In the past few years, voice assistants have been playing an increasing role in the meal journey. Take Google, for example; its voice assistant has developed a guided cooking platform, made integration partnerships with big appliance brands, and even added the ability to make eerily realistic-sounding restaurant reservations.

As a Senior Interaction Designer for Google, Geoff Barnes works to constantly improve the user experience with the Google Assistant. Next week he’ll take the stage at the Smart Kitchen Summit (SKS) to speak about how voice can play a helpful role in the connected kitchen. To warm up, we asked him about the uncanny valley, the future of voice technology, and the task he uses his Google Assistant for every single day.

The Q&A has been edited for clarity.

The Spoon: As voice recognition and AI become more and more realistic, how will you develop user experience (UX) to avoid the uncanny valley?
Geoff Barnes: The problem with the uncanny valley as Masahiro Mori described it was in people’s discomfort with the artificial trying to imitate the real and getting uncannily close. But he was dealing with physical robots, and the chasm between an obvious robot and a human being is both hugely multidimensional compared to a voice assistant, and broader than I think most people imagine when they conceptualize the uncanny valley in terms of the ubiquitous chart.

In voice user interface (VUI) — especially in the age of autotune and after decades of AI voices in entertainment and interactive voice response (IVR) in everyday life — I think we’ve both narrowed and made shallow the uncanny valley. The result is that Siri, Alexa, and the Google Assistant sit perched to its left. At this point in history, I think the salient question is less about how to avoid getting stuck in the uncanny valley and more about deciding on which side of it your product can better serve your users.

What are some unexpected things you think about when designing UX for Google Assistant?
What comes to mind first is I do all sorts of things to keep from focusing on how a sample dialog looks in writing. When you’re designing for voice, what matters is how things sound spoken. In school, we all learn not to write the way that we talk. Yet that’s exactly what we want of the Assistant: conversationality. We want to make computers talk like humans — not the other way around. So I read all dialog aloud. I’ll pull colleagues aside to do table-reads with me. We have text-to-speech (TTS) simulators that can play our text in the Assistant’s voice.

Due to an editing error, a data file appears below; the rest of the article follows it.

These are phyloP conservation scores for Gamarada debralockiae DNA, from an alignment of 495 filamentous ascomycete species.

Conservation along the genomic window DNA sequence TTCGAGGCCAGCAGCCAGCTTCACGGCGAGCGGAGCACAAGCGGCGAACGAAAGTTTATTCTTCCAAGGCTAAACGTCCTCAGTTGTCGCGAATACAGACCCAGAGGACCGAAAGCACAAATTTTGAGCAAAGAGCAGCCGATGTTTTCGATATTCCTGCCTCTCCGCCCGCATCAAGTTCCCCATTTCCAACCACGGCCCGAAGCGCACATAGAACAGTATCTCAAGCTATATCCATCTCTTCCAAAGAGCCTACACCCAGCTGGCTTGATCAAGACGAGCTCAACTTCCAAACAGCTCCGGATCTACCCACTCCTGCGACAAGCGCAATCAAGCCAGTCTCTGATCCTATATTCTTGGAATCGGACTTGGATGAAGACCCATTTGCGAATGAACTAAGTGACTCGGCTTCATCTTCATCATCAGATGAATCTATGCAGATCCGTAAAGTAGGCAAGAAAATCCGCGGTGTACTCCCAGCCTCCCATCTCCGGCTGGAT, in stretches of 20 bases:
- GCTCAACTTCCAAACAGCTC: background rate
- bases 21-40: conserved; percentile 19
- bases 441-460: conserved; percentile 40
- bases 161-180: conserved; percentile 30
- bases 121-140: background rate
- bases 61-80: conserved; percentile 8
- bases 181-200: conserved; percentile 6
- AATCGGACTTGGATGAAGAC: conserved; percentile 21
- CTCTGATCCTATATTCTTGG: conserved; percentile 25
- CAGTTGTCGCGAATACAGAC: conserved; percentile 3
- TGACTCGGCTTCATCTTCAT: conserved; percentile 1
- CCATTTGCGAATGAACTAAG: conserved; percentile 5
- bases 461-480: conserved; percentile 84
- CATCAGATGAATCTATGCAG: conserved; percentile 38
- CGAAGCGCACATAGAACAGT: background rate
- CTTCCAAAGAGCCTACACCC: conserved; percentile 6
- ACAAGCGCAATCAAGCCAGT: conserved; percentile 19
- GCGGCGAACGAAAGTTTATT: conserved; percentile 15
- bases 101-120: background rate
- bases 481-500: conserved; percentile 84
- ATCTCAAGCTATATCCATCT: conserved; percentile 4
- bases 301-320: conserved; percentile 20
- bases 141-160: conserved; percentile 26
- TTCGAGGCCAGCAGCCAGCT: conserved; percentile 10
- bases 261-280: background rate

Another: I try to think about all the possible ways in which normal use might break the experience. For instance, Google Home has pretty great beam-forming [Ed note: beam-forming is technology which allows it to pick up your voice amid extraneous noise], but the mic still picks up cross-talk and ambient sounds. If something the user says is polluted by stray words, the Assistant needs to be able to help with conversation repair. The same goes for users responding in snippets, sentence fragments, and other partial structures where their intent might not be fully revealed, and thus might not be recognized. Part of human conversation is natural repair in situations like these, so we spend a lot of time designing to emulate that in the Google Assistant.

What role do you envision voice assistants playing in the homes — and kitchens — of the future?
Right now, a lot of what we see people using virtual assistants for is task completion, and I think that will continue. As virtual assistants evolve, though, we’ll see the complexity of tasks they can handle increase, and people will put them to more complicated and valuable use. Imagine virtual assistants that can interpret and address really complex requests, can carry on multiple conversational threads at once without losing track of contexts, and can work with you on a range of time-scales. Suddenly, you’re not talking about a fact-checking timer in the kitchen with you; you’re talking about a presence that can be a communications hub, keep you company while guiding you through complex recipes and routines, and do things like plan your date night — from booking dinner reservations, to hiring the babysitter, to ordering flowers.

What’s something you use your Google Assistant for every single day?
I like to drink good coffee in the morning, and for nearly 10 years, that meant I’d get up and make a Chemex. Friends thought I was a little crazy for not having a pre-set automatic coffee maker, but every automatic coffee maker I’d tried had two problems: First, it made coffee that smelled and tasted like burning plastic, and second, most burners are so hot that they scald the coffee within a few minutes of it being brewed. So you have to make sure you’re awake right when you told the coffee maker you would be, or else your plastic-flavored coffee would be even further burnt by the time you got to it.

Enslaving myself to a timer for a bad cup of coffee didn’t sound that great. With the advent of smart switches and Google Assistant integrations, though, I found a great solution: I got a Technivorm Moccamaster (which makes delicious coffee) and plugged it into a Wemo switch that I named “the coffee maker”. Now, every morning when I wake up — no matter whether I’m up early or I’ve overslept — I tell my Google Home, “Hey Google, start the coffee maker,” and in 5 minutes I have a perfect pot of coffee waiting for me two floors away. It’s a real first-world life-changer, but it’s a life-changer nonetheless.

Thanks, Geoff! If you want to see him speak more about Google’s work on connected kitchen platforms, snag your tickets to the Smart Kitchen Summit on October 8-9th in Seattle.

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